Current guidelines from the American Heart Association indicate repairing, rather than replacing, your mitral valve is usually the best option for most people with MVP who need surgery. The success of mitral valve repair depends on the expertise of the surgeon. Valve repair or replacement operations are best done by surgeons experienced in doing them.
Mitral valve repair or replacement requires open heart surgery, done under general anesthesia. Through an incision, usually through your breastbone (sternum), your heart is exposed and connected to a heart-lung machine that assumes your breathing and blood circulation functions during the procedure. Your surgeon then replaces or repairs the valve. After the operation, you'll spend one or more days in an intensive care unit, where your heart function and general recovery are closely monitored. Less invasive ways of repairing or replacing the mitral valve are also being studied, but these procedures aren't widely available yet.
Depending on your age and risk factors for coronary artery disease, your doctor may recommend cardiac catheterization and coronary angiograms before surgery. During a cardiac catheterization, a long, thin, flexible plastic tube (catheter) is inserted into your body. Dye is injected into the blood vessels of your heart. The dye is visible by X-ray machine. The machine rapidly takes a series of X-ray images (angiograms), offering a detailed look at your heart arteries to determine if you need coronary artery bypass at the same time as your valve surgery. Pressures in the heart's chambers may be measured, particularly if there is any concern about high blood pressure in the lung arteries (pulmonary hypertension) that might influence the decision to proceed with surgery.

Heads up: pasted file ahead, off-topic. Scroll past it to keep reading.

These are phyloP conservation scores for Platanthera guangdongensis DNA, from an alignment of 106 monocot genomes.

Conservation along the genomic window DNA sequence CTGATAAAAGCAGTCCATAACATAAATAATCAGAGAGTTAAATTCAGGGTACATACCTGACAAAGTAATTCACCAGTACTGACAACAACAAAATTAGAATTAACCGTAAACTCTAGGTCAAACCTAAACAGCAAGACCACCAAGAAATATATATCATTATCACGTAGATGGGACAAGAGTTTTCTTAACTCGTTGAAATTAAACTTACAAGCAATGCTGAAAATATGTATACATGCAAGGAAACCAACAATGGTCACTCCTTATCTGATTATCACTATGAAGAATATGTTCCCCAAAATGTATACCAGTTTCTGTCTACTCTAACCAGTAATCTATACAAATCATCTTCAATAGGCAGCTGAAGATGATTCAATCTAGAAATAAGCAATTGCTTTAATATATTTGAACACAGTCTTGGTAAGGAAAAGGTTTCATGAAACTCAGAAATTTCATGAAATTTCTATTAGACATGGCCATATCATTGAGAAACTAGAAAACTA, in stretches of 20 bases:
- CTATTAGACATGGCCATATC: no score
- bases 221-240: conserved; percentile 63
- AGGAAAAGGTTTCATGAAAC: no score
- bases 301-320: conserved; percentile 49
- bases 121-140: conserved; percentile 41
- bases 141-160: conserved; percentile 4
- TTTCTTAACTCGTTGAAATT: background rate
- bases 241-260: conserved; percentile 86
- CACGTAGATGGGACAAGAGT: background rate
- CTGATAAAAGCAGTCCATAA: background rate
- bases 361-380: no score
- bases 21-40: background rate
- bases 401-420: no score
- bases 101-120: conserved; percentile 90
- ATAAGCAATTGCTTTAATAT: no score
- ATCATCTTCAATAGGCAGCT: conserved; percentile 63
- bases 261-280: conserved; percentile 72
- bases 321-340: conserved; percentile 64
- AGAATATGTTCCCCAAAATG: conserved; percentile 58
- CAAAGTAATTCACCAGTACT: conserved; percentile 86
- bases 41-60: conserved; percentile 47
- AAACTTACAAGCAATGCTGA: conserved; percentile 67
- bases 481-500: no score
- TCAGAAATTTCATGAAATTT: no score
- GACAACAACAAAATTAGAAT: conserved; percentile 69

Antibiotics seldom recommended
Doctors used to recommend that some people with mitral valve prolapse take antibiotics before certain dental or medical procedures to prevent endocarditis, but not anymore. In 2007, the American Heart Association issued new guidelines saying, in part, antibiotics are no longer necessary in most cases for someone with mitral valve regurgitation or mitral valve prolapse.
This doesn't mean it's not important to take good care of your teeth through brushing and flossing. There is some concern that infections in your mouth from poor oral hygiene might increase the risk of germs entering your bloodstream. In addition to brushing and flossing, regular dental exams — at least yearly — are an important part of maintaining good oral health.
Still, if you've been told to take antibiotics before any procedures in the past, check with your doctor to see how these new recommendations apply to you.
Precautions during pregnancy
If you're pregnant and have mitral valve prolapse, your chances of a successful, uncomplicated pregnancy are good. Even so, doctors sometimes recommend antibiotics during childbirth if there's a risk of an infection that could affect the mitral valve.
I also have MVP and when I wanted to get pregnant, my doctor put me on a different medication that worked better with pregnancies. When I delivered, they ran a bag of antibiotics through my IV, just as a precaution.
Hopefully, this shouldn't interfere too much with your other medications too....